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Keen observers of the flowers that bloom in spring probably noticed that there weren’t any coltsfoot flowers in my last post. That’s because I hadn’t seen any yet, even though I had been to every place I knew of where they bloom. Except one, I remembered; the deep cut rail trail in Westmoreland that the ice climbers call the “Icebox” has a lot of coltsfoot plants along the trail. So, though I wasn’t sure what I’d find, last Sunday off I went. What I found was where winter has been hiding. As the above photo shows there was still plenty of ice clinging to the man-made canyon walls.

But the ice was rotten and melting quickly. Ice this big can be very dangerous when it falls, so I don’t get near it. I thought it had been warm enough to melt all the ice and snow here but obviously I was wrong.

The opaque gray color is a sure sign of rotten ice. Ice is rotten when the bonds between ice crystals begin to break down because of air and dirt coming between them.

Water was literally pouring from the walls. The groundwater always seeps and drips here but on this day it was running with more force than I’ve ever seen so I think it was meltwater.

And then I saw this fallen ice column. It looked like a boat and was as big as one that would fit 5 people. If this ever fell on a person it would crush them, so I decided to turn back and get out of here.

The view further down the trail didn’t look safe at all with all the ice columns melting in the sunshine, and there was what looked like a pile of ice down there.

That’s what it was; a pile of huge ice chunks all across the trail. I know it’s hard to judge the scale of things in a photo but these ice columns are as big as trees. Actually there is a fallen tree over on the left.

Here’s a shot of some ice climbers taken in February to give new readers an idea of the size of this ice. Some of it is huge.

I think that part of the reason the ice columns fall like they do is because the water in the drainage ditches along the side of the trail erode their bases away, as can be seen in this photo.

Ice isn’t the only thing that falls here. Stones fall from the ledges regularly and I saw at least three fallen trees on this day. I’m reminded each time I come here how dangerous the place can be, but it is also a place where I can see things that I can’t see anywhere else.

One of the things I can’t see anywhere else is the great scented liverwort (Conocephalum conicum.) They grow here by the thousands and I’ve learned to expect them to look a little tattered and worn in spring, because most are covered by ice all winter. By June though they’ll all be a beautiful pea green. Another name for the plant is snakeskin liverwort, for obvious reasons. Its pores and air chambers our outlined on its surface, and that gives it a very reptilian look. In my opinion it is one of the most beautiful of its kind.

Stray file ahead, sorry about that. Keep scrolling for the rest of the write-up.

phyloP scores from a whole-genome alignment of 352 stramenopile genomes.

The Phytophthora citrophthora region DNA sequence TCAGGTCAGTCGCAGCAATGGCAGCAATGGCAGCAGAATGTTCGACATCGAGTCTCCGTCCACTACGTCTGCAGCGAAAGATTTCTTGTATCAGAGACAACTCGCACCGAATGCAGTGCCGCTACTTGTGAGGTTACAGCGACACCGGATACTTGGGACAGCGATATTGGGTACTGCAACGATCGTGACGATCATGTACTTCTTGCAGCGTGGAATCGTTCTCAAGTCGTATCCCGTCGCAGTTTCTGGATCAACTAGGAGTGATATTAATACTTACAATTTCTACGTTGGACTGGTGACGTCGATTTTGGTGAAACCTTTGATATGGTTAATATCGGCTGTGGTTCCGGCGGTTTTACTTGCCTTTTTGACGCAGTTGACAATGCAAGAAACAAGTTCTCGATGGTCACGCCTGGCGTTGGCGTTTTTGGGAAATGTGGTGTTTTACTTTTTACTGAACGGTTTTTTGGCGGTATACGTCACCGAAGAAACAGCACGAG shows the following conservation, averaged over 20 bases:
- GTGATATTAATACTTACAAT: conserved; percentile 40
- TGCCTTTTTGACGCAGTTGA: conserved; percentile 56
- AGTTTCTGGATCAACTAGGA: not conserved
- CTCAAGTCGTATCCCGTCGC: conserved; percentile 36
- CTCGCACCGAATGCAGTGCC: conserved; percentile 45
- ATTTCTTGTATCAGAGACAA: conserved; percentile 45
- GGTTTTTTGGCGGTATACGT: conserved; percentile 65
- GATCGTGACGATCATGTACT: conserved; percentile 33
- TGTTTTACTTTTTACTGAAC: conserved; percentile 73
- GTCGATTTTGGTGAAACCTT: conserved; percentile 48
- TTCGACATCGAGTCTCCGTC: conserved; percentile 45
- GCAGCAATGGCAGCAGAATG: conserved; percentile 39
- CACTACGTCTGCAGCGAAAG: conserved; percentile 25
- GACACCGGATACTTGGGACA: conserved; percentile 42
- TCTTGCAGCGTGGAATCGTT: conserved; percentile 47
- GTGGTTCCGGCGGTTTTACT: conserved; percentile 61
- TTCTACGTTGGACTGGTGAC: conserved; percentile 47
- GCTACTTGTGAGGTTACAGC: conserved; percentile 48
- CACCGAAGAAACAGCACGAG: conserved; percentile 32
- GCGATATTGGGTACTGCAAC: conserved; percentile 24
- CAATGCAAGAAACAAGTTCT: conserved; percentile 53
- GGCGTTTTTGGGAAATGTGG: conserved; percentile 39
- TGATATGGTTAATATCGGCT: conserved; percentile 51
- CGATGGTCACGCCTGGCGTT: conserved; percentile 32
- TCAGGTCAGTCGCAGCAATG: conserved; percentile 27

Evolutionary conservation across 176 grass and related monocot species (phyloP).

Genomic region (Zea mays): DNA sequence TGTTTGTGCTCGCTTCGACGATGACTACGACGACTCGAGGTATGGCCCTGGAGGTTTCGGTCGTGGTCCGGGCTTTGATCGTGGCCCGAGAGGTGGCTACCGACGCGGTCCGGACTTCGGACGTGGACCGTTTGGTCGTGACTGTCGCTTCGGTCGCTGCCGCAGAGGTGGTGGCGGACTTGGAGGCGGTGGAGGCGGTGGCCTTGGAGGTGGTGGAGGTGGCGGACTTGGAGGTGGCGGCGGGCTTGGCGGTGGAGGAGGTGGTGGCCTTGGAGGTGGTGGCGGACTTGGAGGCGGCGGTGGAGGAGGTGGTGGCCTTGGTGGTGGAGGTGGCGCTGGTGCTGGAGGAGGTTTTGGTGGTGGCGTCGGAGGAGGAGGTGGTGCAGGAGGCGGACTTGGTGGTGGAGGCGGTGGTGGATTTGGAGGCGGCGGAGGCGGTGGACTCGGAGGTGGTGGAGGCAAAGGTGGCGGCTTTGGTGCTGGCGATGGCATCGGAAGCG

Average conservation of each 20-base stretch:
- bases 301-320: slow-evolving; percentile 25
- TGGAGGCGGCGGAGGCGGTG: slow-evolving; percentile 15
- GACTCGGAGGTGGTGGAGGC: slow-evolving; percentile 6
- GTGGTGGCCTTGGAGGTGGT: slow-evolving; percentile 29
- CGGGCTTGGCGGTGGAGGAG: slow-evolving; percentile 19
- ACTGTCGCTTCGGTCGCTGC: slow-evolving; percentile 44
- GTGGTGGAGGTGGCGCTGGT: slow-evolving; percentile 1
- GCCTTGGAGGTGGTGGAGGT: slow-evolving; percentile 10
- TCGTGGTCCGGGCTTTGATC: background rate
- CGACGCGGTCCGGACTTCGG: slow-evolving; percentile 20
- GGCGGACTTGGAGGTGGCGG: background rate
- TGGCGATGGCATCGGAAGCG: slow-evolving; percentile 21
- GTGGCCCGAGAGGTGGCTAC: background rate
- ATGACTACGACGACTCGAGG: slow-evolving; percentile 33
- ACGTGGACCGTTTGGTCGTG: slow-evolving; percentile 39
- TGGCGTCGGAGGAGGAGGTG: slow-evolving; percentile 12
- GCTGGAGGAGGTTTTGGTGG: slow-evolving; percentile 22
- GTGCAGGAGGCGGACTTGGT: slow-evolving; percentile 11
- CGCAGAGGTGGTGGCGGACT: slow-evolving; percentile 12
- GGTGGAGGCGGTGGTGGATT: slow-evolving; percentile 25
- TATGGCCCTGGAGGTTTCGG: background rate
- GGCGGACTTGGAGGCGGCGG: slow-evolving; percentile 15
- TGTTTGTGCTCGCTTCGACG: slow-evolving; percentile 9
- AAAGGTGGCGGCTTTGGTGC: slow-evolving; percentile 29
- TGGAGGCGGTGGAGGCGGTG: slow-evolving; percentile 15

I decided to look a little closer at areas with no ice or leaning trees nearby and I’m glad I did because I saw many interesting things, like what I believe is yew leaved pocket moss (Fissidens taxifolius.) This little moss grows in very wet places on the ledges where water drips on it almost constantly. Pocket mosses get their common name from the way the lower lobe of each leaf curls around its stem to form a pocket. This example was a little beat up because it has also most likely been under ice all winter.

Grasses were just coming up in the drainage ditches that follow along each side of the trail. The beech leaf in the foreground will give you an idea of their size.

I saw a large patch of moss on part of a ledge.

It turned out to be Hedwigia ciliata, which is a very common but an uncommonly beautiful moss. It’s also called white tipped moss because its branch tips are often bright white. I usually see it on stones in full sun.

Seedlings were coming up among the mosses. I’m not sure what they are because they had no true leaves yet but I do know that Jack in the pulpit plants grow all along this section of ledge. Many different species of aster also grow on the stone. It reminds me of a radish seedling.

I found that green algae (Trentepohlia aurea) darkens when wet. This hairy alga is orange because of the pigment beta carotene hiding the green chlorophyll. It grows out of direct sunlight on the damp rock walls.

I thought I’d practice my photography skills by trying to get a shot of a stone filled with mica. It isn’t as easy as it sounds because each piece of mica is like a tiny mirror that amplifies the sunlight.

If I could have gotten closer to the ice columns I would have shown you that the ice comes in many colors here. One of the colors is a reddish orange and I believe that it comes from iron leaching from the soil and stone. The above photo is of a spot in the woods where a pool of water was. When the water evaporated it left behind the minerals it carried, in this case probably iron.